A Keep Britain Tidy branded litter survey has revealed that the company's burger wrappers and drinks cartons are more likely to be strewn on Britain's streets than any other.
The snapshot survey of 10 city centres and suburbs/out-of-town locations across England found that MacDonald's packaging makes up a quarter of all fast food litter (29%), the most discarded items included burger wrappers, condiment sachets and plastic straws.
The Keep Britain Tidy surveyors - who spent two days observing fast food litter in Newcastle, Liverpool, Manchester, Leeds, Sheffield, Leicester, Birmingham, Bristol, Southampton and London - reported that Greggs, Starbucks and Subway also had a high gutter share. Big franchises were not the only businesses criticised, however, with local chip and kebab shops responsible for 21% of all fast food litter.
In response to the survey, Keep Britain Tidy yesterday delivered its branded litter survey to the chief executives of the companies named. In an accompanying letter, Keep Britain Tidy urged the companies to take more responsibility for what happens to fast food and packaging taken away from premises. It suggested that companies should reduce unnecessary packaging, make eating-in more attractive by reducing prices for customers who stay on the premises, increase anti-litter signage, offer incentives to customers who return packaging and put more bins at strategic points.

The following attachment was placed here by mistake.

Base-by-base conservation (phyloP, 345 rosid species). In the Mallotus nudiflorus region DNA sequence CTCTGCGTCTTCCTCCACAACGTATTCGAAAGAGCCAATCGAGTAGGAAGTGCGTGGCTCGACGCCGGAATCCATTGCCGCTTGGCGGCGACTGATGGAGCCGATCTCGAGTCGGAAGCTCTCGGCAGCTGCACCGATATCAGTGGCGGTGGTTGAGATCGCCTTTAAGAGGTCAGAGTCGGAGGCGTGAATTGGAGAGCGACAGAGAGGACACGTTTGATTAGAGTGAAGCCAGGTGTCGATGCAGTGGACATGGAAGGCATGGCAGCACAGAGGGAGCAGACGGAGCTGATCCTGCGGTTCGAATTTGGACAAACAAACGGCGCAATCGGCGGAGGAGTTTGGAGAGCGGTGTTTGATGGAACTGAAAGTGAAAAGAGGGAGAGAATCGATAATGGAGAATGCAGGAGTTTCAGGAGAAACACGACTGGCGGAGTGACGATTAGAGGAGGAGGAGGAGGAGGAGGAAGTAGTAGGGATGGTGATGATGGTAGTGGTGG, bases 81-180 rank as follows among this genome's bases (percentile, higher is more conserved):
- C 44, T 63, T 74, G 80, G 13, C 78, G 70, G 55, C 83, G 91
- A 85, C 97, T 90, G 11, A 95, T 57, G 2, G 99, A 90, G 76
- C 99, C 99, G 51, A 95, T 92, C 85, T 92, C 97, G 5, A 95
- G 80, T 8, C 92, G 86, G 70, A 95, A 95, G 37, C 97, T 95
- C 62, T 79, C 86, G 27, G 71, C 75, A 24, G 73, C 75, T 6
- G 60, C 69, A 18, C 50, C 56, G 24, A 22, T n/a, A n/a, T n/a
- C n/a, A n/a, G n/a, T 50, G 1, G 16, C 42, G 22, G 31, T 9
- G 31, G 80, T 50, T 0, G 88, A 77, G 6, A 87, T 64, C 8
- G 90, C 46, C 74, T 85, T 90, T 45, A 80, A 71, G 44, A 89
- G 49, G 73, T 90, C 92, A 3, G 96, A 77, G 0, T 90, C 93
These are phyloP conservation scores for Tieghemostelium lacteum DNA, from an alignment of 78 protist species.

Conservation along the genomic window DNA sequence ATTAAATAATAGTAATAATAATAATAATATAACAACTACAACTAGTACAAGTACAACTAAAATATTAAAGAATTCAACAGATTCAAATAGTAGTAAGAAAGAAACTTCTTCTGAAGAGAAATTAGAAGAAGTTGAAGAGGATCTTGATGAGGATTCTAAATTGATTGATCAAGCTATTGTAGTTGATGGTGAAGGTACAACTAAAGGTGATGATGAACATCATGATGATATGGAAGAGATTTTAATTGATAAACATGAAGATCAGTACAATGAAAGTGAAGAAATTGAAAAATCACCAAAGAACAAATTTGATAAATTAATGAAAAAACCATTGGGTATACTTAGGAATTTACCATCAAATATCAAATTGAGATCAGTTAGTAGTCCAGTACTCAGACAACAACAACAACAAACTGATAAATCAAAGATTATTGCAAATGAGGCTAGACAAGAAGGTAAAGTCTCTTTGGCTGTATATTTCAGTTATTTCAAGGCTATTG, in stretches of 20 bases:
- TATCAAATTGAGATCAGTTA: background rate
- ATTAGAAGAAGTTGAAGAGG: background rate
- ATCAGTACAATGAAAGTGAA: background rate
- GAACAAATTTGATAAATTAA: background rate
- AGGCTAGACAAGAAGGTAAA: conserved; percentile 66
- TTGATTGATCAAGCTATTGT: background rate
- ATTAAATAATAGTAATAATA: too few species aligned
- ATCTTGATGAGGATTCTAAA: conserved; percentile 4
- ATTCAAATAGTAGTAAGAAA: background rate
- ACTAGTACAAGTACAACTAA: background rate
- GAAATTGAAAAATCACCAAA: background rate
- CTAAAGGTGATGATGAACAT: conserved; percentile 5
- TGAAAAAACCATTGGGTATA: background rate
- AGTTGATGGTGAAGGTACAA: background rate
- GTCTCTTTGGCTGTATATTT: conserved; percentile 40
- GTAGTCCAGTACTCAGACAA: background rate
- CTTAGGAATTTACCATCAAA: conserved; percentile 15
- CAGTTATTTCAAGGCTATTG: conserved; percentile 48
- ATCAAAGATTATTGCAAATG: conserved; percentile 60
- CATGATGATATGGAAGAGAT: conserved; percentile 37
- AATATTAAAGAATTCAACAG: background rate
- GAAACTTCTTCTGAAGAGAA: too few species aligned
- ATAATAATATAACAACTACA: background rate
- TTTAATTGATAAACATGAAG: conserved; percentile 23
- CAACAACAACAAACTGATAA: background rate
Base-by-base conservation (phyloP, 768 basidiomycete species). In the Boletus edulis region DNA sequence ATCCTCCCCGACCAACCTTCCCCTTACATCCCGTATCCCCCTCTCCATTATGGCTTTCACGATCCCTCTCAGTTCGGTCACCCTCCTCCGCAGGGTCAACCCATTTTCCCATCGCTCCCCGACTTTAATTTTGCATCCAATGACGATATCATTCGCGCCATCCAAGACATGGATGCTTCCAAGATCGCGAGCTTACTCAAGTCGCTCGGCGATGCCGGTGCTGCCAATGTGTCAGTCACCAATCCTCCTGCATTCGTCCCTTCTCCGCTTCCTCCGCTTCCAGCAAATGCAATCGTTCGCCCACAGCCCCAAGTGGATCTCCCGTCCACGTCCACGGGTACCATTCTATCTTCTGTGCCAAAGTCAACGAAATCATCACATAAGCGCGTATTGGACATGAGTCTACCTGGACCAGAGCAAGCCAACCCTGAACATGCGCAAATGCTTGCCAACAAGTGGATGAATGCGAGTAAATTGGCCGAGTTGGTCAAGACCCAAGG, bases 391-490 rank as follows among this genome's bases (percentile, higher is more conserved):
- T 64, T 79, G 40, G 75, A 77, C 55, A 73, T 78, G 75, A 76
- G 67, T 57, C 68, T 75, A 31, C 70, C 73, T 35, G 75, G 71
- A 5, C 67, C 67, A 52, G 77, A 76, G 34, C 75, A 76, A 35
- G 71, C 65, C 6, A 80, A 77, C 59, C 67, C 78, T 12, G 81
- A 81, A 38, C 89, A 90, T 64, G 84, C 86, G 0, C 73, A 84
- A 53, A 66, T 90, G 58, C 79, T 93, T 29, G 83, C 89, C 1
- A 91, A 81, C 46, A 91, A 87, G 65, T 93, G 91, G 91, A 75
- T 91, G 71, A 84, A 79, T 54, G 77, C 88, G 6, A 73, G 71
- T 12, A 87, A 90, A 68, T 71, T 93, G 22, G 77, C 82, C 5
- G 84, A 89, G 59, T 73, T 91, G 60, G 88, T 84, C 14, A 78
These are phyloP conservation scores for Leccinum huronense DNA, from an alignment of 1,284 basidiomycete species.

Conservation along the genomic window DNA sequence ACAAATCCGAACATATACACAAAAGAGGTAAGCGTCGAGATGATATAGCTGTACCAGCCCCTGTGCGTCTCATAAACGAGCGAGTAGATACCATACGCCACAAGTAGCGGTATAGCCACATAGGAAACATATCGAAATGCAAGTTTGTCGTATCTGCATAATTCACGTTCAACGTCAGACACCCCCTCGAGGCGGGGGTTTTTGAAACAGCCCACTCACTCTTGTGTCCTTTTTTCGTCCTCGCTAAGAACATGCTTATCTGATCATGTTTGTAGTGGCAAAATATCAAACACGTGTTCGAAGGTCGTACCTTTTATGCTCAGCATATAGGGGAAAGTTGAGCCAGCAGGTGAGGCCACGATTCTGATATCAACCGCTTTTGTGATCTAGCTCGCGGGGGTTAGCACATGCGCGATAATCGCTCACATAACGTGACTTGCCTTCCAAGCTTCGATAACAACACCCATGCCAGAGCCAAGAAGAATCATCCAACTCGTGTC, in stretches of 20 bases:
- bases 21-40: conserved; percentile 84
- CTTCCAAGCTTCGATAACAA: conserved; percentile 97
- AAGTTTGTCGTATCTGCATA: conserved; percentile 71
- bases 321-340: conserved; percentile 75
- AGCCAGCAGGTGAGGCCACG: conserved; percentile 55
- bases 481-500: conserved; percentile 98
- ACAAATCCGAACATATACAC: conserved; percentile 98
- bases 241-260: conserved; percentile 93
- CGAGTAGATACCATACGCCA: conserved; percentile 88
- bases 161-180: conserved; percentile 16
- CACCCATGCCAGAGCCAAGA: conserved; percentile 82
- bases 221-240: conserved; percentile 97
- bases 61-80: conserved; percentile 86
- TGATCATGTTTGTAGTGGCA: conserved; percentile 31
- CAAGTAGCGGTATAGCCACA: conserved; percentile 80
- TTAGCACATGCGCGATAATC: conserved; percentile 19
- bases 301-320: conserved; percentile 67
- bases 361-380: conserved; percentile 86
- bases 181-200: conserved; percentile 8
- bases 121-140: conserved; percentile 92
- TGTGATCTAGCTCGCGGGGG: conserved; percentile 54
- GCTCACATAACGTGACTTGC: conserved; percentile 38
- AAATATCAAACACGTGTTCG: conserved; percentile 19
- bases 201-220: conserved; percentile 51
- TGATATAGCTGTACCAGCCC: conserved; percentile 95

Phil Barton, Keep Britain Tidy chief executive, said: "This is the very first time we have looked at which brands make up littered England. Of the 10 cities surveyed, the same brands appeared again and again.
"We condemn litterers for dropping this fast food litter in the first place, but also believe the results have pertinent messages for the fast food industry. McDonald's, the local chip shop, Greggs, KFC and Subway need to do more to discourage littering by their customers."
Barton added that, with fast food making up a quarter of all litter found on Britain's streets, fast food chains must play a more active role in delivering an anti-litter message at point of sale.
"McDonald's has anti-litter logos on packaging, provides litter bins and runs litter patrols. However, McDonald's litter remains all too prevalent on our streets and we'd like the company to do more to tackle the problem," he said.
"We want all fast food chains to reduce unnecessary packaging and make it easier for customers to do the right thing."
Recent university research suggests that fast food businesses could be suffering financially, due to their association with litter. A study carried out by Dr Stuart Roper at Manchester Business School, The University of Manchester and Professor Cathy Parker at Manchester Metropolitan University revealed that seeing litter with a company's brand can negatively affect the public perception of that brand.
Professor Parker said: "There is, therefore, a good commercial reason why fast food operators should take more of an interest in what happens to their packaging once it leaves their premises."